Stories From NBC's Tuesday Night Comedy Lineup—December 1945

Tuesday night’s comedy lineup featured the three highest-rated shows on the air. Between 9 and 11 PM eastern time on Tuesdays, NBC ran Amos n’ Andy, Fibber McGee and Molly, The Bob Hope Show and The Red Skelton Show back to back. Bob Hope was radio’s highest rated comedian, scoring a 27.7 hooper rating that season. Fibber McGee and Molly came in at a 27.1 and the returning Red Skelton show was third at 23.1. All on NBC.


Eve Arden On How Our Miss Brooks Was Created

In the early 1980s, radio, film, and theater actress Eve Arden spoke with John Dunning for 71K News Radio in Denver, Co. During the course of the conversation John asked her how Our Miss Brooks, her most famous radio role, was created.


Network Radio's Soap Opera Programming in December of 1945

In New York, WABC signed on at 5AM the morning of Wednesday December 5th, 1945 with news. WEAF followed at 5:30 with recorded music. WOR at 5:45 with the Farmer’s Digest, and WJZ at 6AM with Galen Drake. At 6:30AM on CBS, Arthur Godfrey Time went on the air. Godfrey was a special assignment announcer in April of 1945 when he was a mournful reporter of Franklin D. Roosevelt’s funeral coverage. Positioned near the White House, he gave a detailed and emotionally-wrought description of the...


Radio's Involvement in the US Victory Bond Drive—December 1945

Normally after Suspense aired at 8:00 over CBS stations on Thursdays, The FBI in Peace and War followed at 8:30. Thursday December 6th 1945’s usually scheduled FBI in Peace and War was preempted for a special Victory Bond program, hosted by Bing Crosby and orchestra leader Paul Whiteman. Although In December of 1945 Bing Crosby was on strike with NBC, he had no problem donating his time and talent to CBS to help sell Victory Bonds. US Government Series E Bonds were first issued in 1941 to...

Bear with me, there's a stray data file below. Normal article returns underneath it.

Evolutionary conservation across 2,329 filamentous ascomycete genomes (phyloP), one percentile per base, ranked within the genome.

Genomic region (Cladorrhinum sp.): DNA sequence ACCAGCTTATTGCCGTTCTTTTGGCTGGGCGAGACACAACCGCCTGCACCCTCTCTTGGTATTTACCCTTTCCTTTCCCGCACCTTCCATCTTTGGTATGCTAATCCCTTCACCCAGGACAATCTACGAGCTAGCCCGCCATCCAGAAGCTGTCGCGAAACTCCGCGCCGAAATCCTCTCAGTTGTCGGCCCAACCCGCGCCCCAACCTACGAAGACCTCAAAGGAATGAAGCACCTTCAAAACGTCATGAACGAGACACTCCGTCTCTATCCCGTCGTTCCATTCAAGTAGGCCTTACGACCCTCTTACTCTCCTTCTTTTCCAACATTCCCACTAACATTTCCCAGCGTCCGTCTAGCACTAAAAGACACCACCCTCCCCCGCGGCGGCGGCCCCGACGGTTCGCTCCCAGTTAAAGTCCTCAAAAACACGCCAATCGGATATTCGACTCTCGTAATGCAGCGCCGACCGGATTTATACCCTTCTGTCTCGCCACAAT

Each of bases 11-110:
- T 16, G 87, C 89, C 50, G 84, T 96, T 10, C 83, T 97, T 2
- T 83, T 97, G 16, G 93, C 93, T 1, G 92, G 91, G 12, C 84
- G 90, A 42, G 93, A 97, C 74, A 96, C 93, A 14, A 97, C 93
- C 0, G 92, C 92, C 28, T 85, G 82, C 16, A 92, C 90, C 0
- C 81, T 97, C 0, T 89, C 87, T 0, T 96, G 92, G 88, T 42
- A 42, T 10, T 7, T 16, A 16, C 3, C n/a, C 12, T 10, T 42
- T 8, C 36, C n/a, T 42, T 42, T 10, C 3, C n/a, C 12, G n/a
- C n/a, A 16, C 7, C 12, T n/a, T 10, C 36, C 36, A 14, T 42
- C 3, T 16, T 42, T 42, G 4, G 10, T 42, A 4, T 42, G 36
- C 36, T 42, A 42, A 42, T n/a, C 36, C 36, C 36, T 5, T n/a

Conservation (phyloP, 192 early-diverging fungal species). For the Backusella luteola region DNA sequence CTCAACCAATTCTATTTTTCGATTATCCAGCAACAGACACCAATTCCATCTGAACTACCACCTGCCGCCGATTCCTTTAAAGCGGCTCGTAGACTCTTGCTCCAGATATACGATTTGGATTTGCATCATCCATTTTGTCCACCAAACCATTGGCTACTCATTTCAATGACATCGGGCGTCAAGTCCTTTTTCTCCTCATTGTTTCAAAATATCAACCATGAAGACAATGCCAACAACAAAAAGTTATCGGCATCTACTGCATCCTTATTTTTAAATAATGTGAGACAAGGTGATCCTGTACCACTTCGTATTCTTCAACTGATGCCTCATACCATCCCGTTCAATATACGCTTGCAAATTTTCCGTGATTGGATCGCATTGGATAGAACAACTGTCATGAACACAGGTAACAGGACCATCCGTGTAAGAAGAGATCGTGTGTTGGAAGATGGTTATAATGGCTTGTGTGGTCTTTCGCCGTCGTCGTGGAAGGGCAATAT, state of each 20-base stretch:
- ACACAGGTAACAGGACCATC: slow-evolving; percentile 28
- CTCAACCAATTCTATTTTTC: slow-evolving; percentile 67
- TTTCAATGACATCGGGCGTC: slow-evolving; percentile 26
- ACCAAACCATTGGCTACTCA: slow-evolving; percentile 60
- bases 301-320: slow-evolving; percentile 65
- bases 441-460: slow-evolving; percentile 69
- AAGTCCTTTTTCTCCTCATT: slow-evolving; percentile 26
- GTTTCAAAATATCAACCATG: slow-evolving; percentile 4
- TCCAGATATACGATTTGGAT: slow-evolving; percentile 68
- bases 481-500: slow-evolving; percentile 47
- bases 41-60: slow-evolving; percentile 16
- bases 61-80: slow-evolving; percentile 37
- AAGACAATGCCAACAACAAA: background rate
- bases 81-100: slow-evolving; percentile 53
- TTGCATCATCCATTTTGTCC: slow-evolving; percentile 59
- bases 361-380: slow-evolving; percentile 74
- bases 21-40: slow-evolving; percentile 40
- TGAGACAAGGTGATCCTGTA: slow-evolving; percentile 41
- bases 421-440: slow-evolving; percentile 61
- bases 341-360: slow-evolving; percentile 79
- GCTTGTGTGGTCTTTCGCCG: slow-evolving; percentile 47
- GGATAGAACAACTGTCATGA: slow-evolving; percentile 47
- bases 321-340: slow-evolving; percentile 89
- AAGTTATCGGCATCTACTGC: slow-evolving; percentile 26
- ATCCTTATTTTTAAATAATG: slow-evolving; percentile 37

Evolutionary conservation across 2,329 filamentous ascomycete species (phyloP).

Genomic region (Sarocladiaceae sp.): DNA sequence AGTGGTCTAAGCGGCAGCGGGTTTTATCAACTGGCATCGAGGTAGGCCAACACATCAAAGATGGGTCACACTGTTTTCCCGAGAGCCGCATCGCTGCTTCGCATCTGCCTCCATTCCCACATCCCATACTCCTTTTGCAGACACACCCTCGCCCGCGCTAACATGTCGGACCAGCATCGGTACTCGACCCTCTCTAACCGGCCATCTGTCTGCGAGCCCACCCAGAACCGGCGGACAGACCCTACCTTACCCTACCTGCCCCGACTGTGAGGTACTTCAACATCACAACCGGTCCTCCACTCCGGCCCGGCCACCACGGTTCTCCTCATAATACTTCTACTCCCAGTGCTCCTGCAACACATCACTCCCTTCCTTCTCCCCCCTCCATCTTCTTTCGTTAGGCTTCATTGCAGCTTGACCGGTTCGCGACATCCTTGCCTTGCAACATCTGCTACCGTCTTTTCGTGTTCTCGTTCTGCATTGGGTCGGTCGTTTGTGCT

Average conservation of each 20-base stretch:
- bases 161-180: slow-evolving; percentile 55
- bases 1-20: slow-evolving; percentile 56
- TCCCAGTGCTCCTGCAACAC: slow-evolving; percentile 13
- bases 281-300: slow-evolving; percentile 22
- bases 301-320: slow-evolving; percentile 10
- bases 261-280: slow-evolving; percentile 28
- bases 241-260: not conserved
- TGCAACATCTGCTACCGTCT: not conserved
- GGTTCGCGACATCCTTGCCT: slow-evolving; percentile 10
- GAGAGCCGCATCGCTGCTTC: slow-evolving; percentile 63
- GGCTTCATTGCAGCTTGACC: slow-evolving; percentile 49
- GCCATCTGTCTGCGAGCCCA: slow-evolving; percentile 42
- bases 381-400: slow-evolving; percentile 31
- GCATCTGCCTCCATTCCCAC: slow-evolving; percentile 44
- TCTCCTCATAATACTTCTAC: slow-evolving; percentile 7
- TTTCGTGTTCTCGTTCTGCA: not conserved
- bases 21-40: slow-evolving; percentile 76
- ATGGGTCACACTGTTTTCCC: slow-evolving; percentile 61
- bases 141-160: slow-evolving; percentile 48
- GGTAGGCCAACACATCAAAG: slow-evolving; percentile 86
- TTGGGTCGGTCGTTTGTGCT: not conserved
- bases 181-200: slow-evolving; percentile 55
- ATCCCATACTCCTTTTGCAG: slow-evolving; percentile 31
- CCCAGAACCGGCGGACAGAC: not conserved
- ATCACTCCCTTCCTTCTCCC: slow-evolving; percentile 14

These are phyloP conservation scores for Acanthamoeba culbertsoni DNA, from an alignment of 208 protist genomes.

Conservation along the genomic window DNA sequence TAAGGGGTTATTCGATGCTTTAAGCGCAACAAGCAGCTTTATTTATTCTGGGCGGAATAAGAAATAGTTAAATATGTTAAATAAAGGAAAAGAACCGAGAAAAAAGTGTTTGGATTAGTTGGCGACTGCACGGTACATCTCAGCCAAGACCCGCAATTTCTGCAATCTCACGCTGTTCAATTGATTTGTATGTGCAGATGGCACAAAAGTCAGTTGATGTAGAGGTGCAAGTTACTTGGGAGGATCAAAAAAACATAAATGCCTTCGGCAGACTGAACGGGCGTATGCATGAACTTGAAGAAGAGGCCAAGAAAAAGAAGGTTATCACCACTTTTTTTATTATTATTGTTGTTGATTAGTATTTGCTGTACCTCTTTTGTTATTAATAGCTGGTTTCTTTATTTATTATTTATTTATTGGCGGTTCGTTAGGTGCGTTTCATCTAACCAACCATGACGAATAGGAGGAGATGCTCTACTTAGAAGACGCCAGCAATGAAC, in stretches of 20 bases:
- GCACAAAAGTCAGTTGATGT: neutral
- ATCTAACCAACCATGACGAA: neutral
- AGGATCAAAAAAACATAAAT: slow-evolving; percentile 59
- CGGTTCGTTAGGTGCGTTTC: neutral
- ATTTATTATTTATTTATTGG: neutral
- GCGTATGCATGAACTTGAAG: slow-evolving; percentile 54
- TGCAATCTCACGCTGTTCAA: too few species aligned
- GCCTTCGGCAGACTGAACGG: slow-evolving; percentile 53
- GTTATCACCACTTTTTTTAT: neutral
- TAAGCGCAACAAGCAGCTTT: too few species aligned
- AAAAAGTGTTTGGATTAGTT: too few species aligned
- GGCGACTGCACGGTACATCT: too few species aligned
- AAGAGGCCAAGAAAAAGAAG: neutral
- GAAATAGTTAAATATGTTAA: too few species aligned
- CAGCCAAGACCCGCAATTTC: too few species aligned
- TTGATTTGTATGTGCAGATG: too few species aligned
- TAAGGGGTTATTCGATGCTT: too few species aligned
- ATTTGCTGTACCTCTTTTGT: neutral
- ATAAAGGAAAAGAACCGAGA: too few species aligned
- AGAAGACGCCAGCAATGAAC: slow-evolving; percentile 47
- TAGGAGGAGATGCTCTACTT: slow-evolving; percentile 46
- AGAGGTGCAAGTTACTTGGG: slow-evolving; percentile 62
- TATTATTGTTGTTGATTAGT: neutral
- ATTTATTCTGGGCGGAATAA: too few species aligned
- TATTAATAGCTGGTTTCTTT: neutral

BW - EP86: Home For the Holidays—December 1945 On the Air

In Breaking Walls Episode 86, we spotlight what was on the air over the US’ major radio networks during December of 1945. Highlights: • The First Peacetime Holiday Season in Five Years Begins • Radio’s Three Main Production Hubs • Macabees • Frank Nelson, Lurene Tuttle, and Mandel Kramer • I Can’t Stand Jack Benny • Soap Operas and Kid’s Shows • NBC Dominates Sunday and Tuesday Nights • Falling Mid-Week Ratings Open the Door for CBS • Victory Bonds and Bing’s Strike • Christmas Draws Closer...


Ventriloquist Dummy Charlie McCarthy Flirts With Susan Hayward on His Radio Program—12/16/1945

Almost nine years to the day after making his first appearance on Rudy Vallée's Royal Gelatin Program, Edgar Bergen and his alter-ego Charlie McCarthy hosted Susan Hayward on their radio program. McCarthy, always the wooden flirt, cracks jokes and attempts to seduce Ms. Hayward to no avail.


Actress Jan Miner Tells a Funny Radio Drama SFX Flub Story

In the 1970s, Prolific New York stage, radio, and TV commercial actress Jan Miner sat down with Dick Bertel and Ed Corcoran for their WTIC Golden Age of Radio program (Full interview here - During the course of their conversation about her career, Jan told a funny story about a time the sound effects man accidentally hit the sound of an upcoming automobile accident a few minutes too early when she was playing the female lead on Boston Blackie...


The Open of NBC/RCA's First Television Broadcast—07/07/1936

In 1932 RCA field engineers were testing an Iconoscope pickup tube linked to a transmitter installed on the roof of a Camden, NJ research plant. Still pictures were broadcast via ultrahigh frequency over a few miles’ distance to a prototype set equipped with an experimental cathode ray receiving tube. It would come to be known as the Kinescope. An RCA transmitting antenna was implanted at the top of the Empire State Building and several receivers were scattered about the New York...


Jackson Beck's Thoughts on the Radio industry of the 1970s

In March of 1973, Jackson Beck was a guest of Dick Bertel and Ed Corcoran on WTIC's The Golden Age of Radio (full interview here - Beck was a New York city native that had, to that point, had a forty year career as a voice actor and announcer in every format from radio (The Adventures of Superman, Philo Vance), commercials, and cartoons (Bluto in Popeye). In this clip, Mr. Beck talks about his feelings on the radio industry back in the (then...